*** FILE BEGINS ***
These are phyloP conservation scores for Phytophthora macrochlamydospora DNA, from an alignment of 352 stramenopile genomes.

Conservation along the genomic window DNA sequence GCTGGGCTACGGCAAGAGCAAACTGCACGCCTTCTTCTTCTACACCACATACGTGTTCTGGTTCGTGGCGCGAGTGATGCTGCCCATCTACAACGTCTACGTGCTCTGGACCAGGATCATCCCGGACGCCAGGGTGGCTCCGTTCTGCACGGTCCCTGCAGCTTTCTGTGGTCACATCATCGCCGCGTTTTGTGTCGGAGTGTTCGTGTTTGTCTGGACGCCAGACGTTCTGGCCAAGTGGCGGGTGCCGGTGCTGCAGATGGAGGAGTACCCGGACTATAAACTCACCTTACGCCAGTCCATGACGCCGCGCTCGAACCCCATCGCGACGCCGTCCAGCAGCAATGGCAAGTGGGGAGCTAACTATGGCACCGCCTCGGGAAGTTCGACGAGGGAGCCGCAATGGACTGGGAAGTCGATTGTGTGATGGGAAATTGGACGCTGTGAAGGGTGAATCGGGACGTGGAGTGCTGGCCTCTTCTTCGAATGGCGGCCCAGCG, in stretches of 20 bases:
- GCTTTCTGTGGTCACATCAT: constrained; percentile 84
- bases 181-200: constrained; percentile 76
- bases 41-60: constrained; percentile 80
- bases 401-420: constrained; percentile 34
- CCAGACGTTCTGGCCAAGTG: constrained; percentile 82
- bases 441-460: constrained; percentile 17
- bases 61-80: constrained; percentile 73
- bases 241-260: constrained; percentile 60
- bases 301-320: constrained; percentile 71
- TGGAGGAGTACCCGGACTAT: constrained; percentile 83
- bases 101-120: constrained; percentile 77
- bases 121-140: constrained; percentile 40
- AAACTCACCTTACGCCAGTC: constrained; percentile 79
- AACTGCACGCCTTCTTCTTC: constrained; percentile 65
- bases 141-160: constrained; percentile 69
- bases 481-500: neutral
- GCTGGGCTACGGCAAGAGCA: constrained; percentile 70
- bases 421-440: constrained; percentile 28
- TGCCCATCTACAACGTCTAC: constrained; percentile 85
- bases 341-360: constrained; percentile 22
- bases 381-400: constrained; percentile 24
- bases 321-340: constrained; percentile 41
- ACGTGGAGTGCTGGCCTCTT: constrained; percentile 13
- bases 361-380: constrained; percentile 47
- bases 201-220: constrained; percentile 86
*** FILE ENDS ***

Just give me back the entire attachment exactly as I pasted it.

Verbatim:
These are phyloP conservation scores for Phytophthora macrochlamydospora DNA, from an alignment of 352 stramenopile genomes.

Conservation along the genomic window DNA sequence GCTGGGCTACGGCAAGAGCAAACTGCACGCCTTCTTCTTCTACACCACATACGTGTTCTGGTTCGTGGCGCGAGTGATGCTGCCCATCTACAACGTCTACGTGCTCTGGACCAGGATCATCCCGGACGCCAGGGTGGCTCCGTTCTGCACGGTCCCTGCAGCTTTCTGTGGTCACATCATCGCCGCGTTTTGTGTCGGAGTGTTCGTGTTTGTCTGGACGCCAGACGTTCTGGCCAAGTGGCGGGTGCCGGTGCTGCAGATGGAGGAGTACCCGGACTATAAACTCACCTTACGCCAGTCCATGACGCCGCGCTCGAACCCCATCGCGACGCCGTCCAGCAGCAATGGCAAGTGGGGAGCTAACTATGGCACCGCCTCGGGAAGTTCGACGAGGGAGCCGCAATGGACTGGGAAGTCGATTGTGTGATGGGAAATTGGACGCTGTGAAGGGTGAATCGGGACGTGGAGTGCTGGCCTCTTCTTCGAATGGCGGCCCAGCG, in stretches of 20 bases:
- GCTTTCTGTGGTCACATCAT: constrained; percentile 84
- bases 181-200: constrained; percentile 76
- bases 41-60: constrained; percentile 80
- bases 401-420: constrained; percentile 34
- CCAGACGTTCTGGCCAAGTG: constrained; percentile 82
- bases 441-460: constrained; percentile 17
- bases 61-80: constrained; percentile 73
- bases 241-260: constrained; percentile 60
- bases 301-320: constrained; percentile 71
- TGGAGGAGTACCCGGACTAT: constrained; percentile 83
- bases 101-120: constrained; percentile 77
- bases 121-140: constrained; percentile 40
- AAACTCACCTTACGCCAGTC: constrained; percentile 79
- AACTGCACGCCTTCTTCTTC: constrained; percentile 65
- bases 141-160: constrained; percentile 69
- bases 481-500: neutral
- GCTGGGCTACGGCAAGAGCA: constrained; percentile 70
- bases 421-440: constrained; percentile 28
- TGCCCATCTACAACGTCTAC: constrained; percentile 85
- bases 341-360: constrained; percentile 22
- bases 381-400: constrained; percentile 24
- bases 321-340: constrained; percentile 41
- ACGTGGAGTGCTGGCCTCTT: constrained; percentile 13
- bases 361-380: constrained; percentile 47
- bases 201-220: constrained; percentile 86